Smoking was associated with higher levels of disease activity in rheumatoid arthritis.
An association has been found between smoking and increased disease activity in rheumatoid arthritis (RA), according to a study recently published in The Journal of Rheumatology.
This study included 282 individuals diagnosed with RA who had 2 rheumatology-related visits to public hospitals within a 1-year period. Most participants were women (83%) with a mean age of 59.4±11.9 years. Each visit included data collected on disease activity and smoking status, with covariate data on obesity, age, use of medications, sex, and race or ethnicity.
Baseline was defined as the second visit to see a physician, and observations continued every 3 months for 27 months until completion, loss to follow-up, or the end of the study period. Causality between smoking and 27-month disease activity parameters was investigated using longitudinal targeted maximum likelihood estimation. This technique required identifying and accounting for any confounding influences.
The 2 primary measures of disease activity were the patient global score, in which smoking correlated with a 0.64-unit increase over nonsmoking (P =.01), and swollen joint counts, in which smoking correlated with 2.58 units more than nonsmoking (P <.001). Although a 2.11-point increase in clinical disease activity score was observed in smokers compared with nonsmokers, this did not achieve statistical significance (P =.22). Current smoking status also did not significantly correlate with levels of C-reactive protein (P =.61) or patient global score (P =.63). However, a significant inverse relationship was observed between current smoking status and 28 tender joint counts (-1.09; 95% CI, -2.16 to -0.02; P =.05).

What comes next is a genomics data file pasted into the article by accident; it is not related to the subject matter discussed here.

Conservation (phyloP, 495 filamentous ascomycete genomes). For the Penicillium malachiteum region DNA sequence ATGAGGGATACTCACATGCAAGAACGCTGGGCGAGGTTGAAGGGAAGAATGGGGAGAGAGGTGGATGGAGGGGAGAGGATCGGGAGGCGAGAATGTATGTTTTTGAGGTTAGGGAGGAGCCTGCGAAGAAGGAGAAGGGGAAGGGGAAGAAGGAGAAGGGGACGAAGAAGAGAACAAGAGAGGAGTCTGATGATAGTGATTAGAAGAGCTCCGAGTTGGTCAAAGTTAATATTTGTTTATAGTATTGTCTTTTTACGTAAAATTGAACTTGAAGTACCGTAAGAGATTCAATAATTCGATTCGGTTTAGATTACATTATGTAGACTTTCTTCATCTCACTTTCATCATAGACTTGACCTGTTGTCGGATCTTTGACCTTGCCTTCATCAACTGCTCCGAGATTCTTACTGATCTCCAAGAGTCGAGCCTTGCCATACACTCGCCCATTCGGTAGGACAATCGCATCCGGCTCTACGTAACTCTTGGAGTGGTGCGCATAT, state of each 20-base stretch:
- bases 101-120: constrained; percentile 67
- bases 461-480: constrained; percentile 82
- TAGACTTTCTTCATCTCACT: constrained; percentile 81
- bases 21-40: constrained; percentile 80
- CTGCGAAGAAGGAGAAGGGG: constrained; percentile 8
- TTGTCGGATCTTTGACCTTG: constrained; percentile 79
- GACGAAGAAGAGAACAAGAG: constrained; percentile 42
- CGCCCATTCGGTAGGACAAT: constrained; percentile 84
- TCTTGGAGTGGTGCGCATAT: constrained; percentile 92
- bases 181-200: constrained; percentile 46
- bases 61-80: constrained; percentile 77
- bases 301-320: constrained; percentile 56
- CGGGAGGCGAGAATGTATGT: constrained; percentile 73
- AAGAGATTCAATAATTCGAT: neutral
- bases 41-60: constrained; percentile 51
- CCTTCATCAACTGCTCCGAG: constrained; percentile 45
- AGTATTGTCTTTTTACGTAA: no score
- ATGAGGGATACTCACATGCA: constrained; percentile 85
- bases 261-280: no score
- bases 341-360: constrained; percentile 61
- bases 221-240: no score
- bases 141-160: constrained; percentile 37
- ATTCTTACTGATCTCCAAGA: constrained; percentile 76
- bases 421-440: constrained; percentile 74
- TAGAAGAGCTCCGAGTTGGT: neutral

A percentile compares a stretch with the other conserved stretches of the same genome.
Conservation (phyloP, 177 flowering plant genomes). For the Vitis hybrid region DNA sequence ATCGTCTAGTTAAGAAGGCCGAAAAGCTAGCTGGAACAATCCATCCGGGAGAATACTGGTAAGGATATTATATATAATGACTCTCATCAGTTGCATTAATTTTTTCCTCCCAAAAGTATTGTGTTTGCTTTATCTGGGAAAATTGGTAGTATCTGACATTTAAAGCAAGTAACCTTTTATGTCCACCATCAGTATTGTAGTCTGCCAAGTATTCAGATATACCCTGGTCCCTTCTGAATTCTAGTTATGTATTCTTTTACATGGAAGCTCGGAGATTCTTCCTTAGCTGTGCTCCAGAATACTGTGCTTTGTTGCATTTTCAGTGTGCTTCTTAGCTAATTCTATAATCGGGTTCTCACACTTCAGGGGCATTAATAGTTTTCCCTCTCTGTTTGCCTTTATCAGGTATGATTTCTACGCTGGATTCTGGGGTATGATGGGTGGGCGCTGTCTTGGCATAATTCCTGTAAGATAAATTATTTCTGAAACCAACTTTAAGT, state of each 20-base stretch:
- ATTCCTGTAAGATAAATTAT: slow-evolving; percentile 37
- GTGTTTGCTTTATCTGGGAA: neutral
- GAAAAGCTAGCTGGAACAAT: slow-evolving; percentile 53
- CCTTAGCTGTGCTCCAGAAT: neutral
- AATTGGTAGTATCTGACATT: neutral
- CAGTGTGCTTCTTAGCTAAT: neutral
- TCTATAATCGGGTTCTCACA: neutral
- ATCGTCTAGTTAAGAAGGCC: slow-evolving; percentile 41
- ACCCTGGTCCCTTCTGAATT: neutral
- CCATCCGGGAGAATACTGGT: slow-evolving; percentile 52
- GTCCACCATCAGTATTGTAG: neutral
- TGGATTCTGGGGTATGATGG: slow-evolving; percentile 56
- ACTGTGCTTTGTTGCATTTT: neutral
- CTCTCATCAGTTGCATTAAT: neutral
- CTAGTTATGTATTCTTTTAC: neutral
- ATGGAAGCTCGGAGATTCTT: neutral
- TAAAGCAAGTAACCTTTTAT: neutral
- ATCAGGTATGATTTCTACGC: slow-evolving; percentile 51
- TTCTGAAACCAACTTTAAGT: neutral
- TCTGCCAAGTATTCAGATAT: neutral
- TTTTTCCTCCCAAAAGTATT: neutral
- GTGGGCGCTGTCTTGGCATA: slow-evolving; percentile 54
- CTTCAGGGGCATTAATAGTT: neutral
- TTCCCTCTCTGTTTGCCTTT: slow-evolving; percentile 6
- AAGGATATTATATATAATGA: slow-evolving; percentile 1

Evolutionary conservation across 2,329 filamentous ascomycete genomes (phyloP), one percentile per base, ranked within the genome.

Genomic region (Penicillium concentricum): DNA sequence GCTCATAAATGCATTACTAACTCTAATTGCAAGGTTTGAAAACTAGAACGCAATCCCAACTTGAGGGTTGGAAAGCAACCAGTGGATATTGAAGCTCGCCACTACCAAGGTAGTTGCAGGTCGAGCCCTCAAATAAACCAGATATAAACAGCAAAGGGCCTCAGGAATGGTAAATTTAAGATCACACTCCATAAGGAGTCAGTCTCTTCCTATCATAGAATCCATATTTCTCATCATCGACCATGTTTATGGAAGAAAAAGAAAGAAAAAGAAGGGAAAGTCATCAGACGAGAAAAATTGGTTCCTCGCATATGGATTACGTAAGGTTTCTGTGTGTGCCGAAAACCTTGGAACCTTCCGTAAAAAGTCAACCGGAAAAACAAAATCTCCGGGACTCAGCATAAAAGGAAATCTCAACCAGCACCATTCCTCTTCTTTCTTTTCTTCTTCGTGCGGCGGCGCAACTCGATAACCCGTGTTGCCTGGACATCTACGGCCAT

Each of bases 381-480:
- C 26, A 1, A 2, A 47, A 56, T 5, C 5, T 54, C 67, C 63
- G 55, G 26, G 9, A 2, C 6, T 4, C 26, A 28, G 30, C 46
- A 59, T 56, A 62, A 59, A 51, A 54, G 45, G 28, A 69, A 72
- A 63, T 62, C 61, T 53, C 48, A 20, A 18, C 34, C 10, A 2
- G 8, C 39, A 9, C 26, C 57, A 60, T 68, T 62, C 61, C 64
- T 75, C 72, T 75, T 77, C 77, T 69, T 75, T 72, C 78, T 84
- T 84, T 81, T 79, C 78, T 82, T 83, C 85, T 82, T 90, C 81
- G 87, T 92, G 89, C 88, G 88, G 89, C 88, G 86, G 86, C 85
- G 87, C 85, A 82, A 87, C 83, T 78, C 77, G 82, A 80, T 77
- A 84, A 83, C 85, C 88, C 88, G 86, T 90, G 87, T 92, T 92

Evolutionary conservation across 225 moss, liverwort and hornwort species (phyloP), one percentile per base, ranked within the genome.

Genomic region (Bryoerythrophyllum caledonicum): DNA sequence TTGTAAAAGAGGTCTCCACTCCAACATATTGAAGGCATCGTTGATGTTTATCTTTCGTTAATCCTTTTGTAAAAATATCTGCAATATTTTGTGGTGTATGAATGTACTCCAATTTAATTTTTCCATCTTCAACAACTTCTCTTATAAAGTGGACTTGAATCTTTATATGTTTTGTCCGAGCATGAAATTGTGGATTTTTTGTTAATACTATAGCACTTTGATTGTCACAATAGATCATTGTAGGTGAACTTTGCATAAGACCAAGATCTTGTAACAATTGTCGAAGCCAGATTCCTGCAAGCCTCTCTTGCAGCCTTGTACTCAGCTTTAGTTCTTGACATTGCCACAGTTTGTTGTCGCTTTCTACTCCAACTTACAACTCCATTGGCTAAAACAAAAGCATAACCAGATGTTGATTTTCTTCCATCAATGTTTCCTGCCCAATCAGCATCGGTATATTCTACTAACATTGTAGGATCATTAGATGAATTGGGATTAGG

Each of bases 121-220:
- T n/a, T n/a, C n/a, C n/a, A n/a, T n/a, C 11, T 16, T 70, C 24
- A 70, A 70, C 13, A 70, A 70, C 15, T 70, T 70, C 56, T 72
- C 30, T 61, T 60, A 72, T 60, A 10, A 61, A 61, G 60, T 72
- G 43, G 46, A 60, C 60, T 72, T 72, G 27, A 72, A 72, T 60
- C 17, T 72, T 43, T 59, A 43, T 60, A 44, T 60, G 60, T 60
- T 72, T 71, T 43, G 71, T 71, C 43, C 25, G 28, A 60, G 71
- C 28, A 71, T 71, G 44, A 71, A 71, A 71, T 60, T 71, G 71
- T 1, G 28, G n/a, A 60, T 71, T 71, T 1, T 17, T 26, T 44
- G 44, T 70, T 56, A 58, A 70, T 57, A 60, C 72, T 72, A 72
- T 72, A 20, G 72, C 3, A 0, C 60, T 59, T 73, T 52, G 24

Limitations to this study included a loss to followup, a lack of continuous obesity data, a lack of analysis stratified for anticyclic citrullinated peptide status and rheumatoid factor, and an inability to study the link between smoking and formation of nodules.
The study researchers conclude that “smoking is associated with higher levels of disease activity as measured by [patient’s global assessment] score and [swollen joint counts]. Methods used in our study may be useful for investigations of additional exposures on longitudinal outcome measures in rheumatologic disease.”
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